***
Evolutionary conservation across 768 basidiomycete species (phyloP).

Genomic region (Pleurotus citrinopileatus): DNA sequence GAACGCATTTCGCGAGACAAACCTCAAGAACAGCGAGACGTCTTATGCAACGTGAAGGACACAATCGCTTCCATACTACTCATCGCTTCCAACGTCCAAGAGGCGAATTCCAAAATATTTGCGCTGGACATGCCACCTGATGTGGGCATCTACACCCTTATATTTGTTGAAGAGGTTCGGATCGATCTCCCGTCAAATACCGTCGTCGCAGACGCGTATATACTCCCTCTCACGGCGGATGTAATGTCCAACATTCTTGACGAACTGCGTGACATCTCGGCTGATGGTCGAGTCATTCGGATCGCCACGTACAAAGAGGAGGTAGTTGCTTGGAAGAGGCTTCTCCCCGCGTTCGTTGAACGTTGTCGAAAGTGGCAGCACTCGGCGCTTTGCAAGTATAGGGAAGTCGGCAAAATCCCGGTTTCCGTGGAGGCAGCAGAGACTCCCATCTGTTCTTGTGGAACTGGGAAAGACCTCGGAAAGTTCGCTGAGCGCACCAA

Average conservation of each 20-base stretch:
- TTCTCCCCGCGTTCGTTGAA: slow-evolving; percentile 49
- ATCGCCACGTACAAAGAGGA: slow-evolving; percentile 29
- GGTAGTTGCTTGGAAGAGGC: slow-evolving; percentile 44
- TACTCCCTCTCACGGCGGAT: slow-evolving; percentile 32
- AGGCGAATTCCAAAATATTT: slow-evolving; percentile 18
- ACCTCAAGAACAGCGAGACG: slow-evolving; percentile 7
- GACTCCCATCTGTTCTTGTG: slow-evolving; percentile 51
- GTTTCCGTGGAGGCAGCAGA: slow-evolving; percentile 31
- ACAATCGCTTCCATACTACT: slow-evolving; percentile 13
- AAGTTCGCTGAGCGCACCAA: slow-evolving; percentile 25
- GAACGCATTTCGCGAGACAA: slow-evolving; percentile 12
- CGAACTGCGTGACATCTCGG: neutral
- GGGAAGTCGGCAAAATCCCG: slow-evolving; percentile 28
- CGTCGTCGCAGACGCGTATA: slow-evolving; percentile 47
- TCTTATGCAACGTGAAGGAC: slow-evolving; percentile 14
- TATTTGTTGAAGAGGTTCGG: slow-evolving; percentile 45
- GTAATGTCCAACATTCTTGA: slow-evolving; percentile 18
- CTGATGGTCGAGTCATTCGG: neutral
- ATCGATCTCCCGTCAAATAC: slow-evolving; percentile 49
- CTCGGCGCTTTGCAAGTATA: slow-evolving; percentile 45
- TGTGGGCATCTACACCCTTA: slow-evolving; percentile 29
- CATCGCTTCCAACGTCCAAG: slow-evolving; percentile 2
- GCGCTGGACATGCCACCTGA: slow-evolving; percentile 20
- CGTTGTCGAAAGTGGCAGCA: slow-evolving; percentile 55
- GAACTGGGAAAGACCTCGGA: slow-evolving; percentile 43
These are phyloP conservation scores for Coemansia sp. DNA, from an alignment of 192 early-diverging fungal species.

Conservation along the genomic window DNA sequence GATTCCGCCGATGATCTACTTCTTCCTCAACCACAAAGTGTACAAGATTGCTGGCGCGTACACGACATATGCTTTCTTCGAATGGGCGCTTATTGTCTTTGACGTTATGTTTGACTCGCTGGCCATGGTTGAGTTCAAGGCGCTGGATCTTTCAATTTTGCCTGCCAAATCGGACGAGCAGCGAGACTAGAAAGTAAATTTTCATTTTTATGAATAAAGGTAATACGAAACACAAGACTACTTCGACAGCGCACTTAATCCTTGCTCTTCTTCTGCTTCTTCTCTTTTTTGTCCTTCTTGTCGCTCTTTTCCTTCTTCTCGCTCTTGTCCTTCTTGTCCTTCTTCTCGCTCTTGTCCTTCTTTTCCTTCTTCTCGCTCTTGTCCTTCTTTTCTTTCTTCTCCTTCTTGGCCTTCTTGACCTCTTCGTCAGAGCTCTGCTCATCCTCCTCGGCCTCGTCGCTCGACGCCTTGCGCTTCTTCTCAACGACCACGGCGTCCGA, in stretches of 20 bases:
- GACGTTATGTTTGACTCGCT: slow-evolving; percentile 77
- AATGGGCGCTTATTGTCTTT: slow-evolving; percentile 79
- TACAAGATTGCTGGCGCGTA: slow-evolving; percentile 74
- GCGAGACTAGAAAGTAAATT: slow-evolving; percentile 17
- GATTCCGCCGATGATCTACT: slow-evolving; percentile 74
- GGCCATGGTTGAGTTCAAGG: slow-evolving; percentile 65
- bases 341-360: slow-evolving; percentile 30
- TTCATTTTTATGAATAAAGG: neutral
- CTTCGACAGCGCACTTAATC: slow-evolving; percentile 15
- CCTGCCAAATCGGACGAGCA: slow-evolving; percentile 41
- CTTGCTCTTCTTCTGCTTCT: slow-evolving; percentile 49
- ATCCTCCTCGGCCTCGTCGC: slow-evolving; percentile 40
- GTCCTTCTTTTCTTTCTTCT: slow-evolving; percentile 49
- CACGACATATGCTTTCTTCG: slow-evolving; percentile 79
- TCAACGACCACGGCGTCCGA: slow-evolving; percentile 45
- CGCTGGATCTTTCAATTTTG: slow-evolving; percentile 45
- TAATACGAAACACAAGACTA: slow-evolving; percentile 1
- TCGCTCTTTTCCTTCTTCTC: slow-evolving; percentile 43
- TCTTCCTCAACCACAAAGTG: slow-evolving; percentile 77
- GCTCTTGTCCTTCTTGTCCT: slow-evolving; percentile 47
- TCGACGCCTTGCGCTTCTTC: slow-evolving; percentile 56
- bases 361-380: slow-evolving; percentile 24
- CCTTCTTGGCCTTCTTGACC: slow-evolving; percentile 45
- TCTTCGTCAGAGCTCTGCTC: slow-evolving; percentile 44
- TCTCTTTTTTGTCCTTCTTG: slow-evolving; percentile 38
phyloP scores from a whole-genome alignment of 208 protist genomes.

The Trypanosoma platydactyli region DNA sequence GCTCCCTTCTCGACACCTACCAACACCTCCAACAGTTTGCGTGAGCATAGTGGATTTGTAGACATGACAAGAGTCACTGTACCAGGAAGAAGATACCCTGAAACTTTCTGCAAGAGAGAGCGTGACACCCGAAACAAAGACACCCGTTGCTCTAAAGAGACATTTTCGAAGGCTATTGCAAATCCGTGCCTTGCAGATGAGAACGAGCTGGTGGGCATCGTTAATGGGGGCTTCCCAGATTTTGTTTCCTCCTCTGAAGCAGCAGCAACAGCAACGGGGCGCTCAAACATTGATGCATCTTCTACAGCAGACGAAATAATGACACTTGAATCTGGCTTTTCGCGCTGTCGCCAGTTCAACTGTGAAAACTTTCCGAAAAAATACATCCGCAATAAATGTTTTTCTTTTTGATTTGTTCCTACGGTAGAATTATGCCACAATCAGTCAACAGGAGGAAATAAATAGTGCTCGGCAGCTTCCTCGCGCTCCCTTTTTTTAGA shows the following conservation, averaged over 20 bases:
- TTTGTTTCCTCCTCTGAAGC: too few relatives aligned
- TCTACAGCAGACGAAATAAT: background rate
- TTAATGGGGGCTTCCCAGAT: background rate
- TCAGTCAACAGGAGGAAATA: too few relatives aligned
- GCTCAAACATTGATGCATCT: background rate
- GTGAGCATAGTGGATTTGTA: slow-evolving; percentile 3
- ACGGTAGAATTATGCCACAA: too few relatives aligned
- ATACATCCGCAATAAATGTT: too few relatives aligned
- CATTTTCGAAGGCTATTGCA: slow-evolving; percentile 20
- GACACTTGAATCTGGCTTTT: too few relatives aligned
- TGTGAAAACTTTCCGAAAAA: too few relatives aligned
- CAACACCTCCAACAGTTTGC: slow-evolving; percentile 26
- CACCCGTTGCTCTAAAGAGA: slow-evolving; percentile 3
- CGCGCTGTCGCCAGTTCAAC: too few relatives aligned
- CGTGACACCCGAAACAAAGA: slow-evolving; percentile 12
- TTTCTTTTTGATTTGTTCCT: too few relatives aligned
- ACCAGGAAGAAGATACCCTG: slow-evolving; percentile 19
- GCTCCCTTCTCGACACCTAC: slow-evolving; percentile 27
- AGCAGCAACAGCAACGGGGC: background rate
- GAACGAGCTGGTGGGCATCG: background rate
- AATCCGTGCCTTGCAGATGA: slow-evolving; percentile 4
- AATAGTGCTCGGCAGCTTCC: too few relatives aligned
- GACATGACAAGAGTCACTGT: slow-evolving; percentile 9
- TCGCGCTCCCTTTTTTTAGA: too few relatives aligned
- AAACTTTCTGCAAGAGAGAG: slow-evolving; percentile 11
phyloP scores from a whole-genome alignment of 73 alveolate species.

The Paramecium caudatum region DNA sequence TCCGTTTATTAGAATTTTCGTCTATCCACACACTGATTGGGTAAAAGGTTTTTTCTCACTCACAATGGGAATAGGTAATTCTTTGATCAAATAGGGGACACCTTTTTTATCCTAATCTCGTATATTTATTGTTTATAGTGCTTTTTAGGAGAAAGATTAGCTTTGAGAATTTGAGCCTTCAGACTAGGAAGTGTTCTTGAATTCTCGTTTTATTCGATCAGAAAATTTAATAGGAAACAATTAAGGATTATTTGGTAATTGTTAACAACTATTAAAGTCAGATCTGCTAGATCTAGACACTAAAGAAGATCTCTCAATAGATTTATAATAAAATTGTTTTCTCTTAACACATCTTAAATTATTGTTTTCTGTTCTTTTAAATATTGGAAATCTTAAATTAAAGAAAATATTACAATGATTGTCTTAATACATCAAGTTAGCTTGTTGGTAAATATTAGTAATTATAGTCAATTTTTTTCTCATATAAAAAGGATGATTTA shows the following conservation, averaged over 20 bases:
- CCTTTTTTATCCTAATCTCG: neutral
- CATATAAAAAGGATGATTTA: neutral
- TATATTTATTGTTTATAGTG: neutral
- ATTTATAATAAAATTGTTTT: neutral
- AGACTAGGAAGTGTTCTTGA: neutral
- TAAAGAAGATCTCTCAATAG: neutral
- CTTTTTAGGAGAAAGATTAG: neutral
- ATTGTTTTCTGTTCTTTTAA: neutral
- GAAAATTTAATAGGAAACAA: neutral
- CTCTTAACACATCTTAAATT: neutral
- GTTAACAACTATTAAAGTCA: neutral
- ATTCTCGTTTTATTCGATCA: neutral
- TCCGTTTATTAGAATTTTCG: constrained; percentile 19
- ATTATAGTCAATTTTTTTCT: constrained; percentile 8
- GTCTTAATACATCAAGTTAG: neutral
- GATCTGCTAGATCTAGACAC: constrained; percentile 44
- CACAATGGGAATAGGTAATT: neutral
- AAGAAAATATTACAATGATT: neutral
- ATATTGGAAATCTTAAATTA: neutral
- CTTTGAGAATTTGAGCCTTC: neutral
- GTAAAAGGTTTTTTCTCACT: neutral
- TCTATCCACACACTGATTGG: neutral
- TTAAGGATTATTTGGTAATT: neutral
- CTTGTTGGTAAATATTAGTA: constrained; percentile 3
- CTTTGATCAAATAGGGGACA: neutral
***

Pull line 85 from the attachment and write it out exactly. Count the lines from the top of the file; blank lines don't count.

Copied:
- CCTTTTTTATCCTAATCTCG: neutral